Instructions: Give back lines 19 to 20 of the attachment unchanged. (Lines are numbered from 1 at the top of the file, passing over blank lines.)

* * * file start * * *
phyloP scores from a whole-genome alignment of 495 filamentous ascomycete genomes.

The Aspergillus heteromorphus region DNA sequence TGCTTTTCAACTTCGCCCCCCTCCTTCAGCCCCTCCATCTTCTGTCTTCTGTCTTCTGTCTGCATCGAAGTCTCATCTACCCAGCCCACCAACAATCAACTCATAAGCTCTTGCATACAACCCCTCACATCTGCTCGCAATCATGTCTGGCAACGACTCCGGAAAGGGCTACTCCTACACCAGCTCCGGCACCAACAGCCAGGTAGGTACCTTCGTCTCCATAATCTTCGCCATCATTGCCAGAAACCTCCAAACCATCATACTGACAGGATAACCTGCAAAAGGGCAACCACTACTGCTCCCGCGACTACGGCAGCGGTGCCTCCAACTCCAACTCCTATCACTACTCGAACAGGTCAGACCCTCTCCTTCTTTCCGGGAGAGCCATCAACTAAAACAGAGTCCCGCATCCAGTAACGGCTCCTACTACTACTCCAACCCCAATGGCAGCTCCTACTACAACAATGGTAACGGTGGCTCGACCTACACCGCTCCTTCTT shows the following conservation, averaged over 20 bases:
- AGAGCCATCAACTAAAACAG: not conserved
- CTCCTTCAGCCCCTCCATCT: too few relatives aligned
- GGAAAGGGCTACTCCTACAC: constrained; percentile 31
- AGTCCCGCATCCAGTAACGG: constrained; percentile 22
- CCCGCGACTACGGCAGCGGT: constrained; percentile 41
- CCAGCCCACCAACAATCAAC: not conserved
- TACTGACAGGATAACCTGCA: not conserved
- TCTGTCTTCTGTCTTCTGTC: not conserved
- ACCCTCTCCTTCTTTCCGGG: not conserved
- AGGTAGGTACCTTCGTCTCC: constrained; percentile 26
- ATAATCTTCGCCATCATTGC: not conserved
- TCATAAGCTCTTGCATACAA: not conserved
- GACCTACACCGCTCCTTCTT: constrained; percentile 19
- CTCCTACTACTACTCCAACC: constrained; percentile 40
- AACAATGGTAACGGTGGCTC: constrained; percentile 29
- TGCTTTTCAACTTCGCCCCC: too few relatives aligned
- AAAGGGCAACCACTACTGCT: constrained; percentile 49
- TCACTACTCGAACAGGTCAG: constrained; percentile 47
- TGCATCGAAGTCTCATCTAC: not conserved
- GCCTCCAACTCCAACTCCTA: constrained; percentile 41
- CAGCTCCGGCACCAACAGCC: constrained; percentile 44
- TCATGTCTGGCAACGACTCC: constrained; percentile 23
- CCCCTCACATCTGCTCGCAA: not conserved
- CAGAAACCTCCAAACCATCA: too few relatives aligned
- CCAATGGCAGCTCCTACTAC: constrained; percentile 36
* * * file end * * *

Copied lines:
- AAAGGGCAACCACTACTGCT: constrained; percentile 49
- TCACTACTCGAACAGGTCAG: constrained; percentile 47